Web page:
During the 1972–1973 season, seniors Finch and Robinson led the Tigers to one of their most successful seasons. Memphis State won the MVC outright in 1972 after winning 14 straight games. They went to the NCAA tournament where they handily beat South Carolina and Kansas State after a first round bye to reach the Final Four. After beating Providence, the Tigers went to play for the national championship against the UCLA Bruins led by legendary coach John Wooden and led by star Bill Walton. Keeping it close in the first half, the Tigers were overwhelmed in the second half eventually losing by 21, 87–66. Bartow won the NABC National Coach of the Year award that season and Larry Finch was named a consensus All-American. Also on the Finals team was Larry Kenon who went on to be a 2-time All-Star in the NBA. He remains one of the most successful NBA players in Memphis history. Wayne Yates took over for Bartow in 1974 when Bartow left for Illinois. Yates led Memphis State to three straight 20-win seasons, including an NCAA Tournament berth in 1976. The Tigers left the Missouri Valley Conference to become one of the inaugural members of the Metro Conference in 1976. Dana Kirk became head coach in 1979.[5]


In the 1980s, the Tigers made seven NCAA tournaments and won three Metro Conference titles, amassing a record of 230–87 (.726). Keith Lee began playing for the Tigers in 1982, and Memphis was ranked number one in both major national polls for the first time the same year. However, that same night they were knocked off by Virginia Tech 69–56 in Blacksburg.[6] In the 1983 NCAA tournament, the Tigers beat Georgetown led by Patrick Ewing, whom Lee dominated in the paint. They lost their next game to top-seed Houston led by Hakeem Olajuwon.[5]

After finishing 24–3 in the regular season, the 1984–1985 season proved to be another memorable one in Tiger history. Lee eventually led the team to another NCAA tournament in 1985. Memphis State beat Penn, UAB, Boston College and Oklahoma to reach the school's second Final Four. They were defeated by eventual champion Villanova and finished the season 31–4. All but one of the 12 players on this team were from Memphis or Shelby County.[7] Lee was named a consensus All-American for the third time in his four-year career. In 1986, Kirk was forced out after becoming the subject of a criminal investigation. He was also found to have committed many NCAA violations as well. The Tigers were forced to sit out the 1987 NCAA tournament and were stripped of all of their NCAA tournament appearances from 1982 to 1986, including the 1985 Final Four run. Kirk's top assistant, Larry Finch, one of the leaders of the fabled 1972–73 team, took over head coaching duties in 1986. One of Finch's first recruits, Elliot Perry, began playing for the team in 1987. Perry led Memphis State to the 1988 and 1989 NCAA Tournaments and was drafted to the NBA where he became a successful player. In the 1988–89 season, the Tigers set a school record by starting the game against arch-rival Louisville with a 24–0 run.[5]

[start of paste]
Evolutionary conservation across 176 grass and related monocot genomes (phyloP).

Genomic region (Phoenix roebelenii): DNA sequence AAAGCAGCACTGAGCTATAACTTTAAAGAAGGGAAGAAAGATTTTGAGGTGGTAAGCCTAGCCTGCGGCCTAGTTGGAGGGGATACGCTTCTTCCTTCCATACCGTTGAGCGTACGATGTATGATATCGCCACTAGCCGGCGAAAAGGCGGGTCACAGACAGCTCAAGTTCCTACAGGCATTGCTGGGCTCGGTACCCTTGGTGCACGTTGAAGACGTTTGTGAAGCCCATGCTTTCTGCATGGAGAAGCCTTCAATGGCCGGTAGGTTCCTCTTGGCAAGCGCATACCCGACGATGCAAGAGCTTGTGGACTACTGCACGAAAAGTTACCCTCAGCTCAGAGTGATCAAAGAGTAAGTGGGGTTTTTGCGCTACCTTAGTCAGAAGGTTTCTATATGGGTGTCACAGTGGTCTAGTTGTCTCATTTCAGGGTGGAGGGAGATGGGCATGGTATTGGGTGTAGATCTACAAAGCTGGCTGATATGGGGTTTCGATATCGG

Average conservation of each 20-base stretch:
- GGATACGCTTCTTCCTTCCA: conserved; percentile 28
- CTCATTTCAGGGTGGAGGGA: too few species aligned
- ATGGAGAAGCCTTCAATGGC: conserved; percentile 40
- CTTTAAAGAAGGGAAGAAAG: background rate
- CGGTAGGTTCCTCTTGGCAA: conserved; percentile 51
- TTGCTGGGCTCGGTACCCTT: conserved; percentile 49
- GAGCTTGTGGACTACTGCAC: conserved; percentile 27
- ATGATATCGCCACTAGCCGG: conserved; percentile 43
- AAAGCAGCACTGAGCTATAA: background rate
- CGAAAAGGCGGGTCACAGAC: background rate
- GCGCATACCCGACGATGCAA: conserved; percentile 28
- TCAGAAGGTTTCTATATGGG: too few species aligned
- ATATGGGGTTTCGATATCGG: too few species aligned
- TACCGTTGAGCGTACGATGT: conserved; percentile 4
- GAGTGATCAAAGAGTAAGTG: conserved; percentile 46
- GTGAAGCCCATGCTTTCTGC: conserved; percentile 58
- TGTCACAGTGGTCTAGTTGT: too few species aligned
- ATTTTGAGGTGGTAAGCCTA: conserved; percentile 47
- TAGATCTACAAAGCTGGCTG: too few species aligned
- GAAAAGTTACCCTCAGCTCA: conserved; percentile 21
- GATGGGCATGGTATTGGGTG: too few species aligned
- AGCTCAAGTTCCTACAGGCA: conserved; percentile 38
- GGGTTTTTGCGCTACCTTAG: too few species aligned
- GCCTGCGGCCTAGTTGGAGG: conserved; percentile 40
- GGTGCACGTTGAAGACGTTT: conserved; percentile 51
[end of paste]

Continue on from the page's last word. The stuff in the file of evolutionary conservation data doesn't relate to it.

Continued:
The Pyramid Arena, the Tigers' home from 1991 to 2004.

In 1990, Finch landed the country's highest rated high school recruit, Anfernee "Penny" Hardaway. The Tigers also moved to the Great Midwest Conference and began playing their home games at the new Pyramid Arena (affectionately known as the "Tomb of Doom") in 1991. Stand-out Hardaway led Memphis State to the 1992 NCAA tournament, where the Tigers were defeated in the Elite Eight by rival Cincinnati. The following summer, Hardaway was named All-American and earned a chance to train with the Dream Team before the Barcelona Olympics. During the 1992–93 season, Hardaway earned Memphis State's first triple-double and then the first back-to-back triple-doubles in wins over Georgia State and Vanderbilt. On February 6, 1993, the school achieved its 1,000th all-time basketball victory in an upset over No. 4 Cincinnati. After the season, Penny Hardaway left for the NBA draft where he was selected third overall by the Golden State Warriors. He became the most successful NBA player in history to matriculate from the Memphis basketball program. In 1994, Memphis State changed its name to the University of Memphis.[5]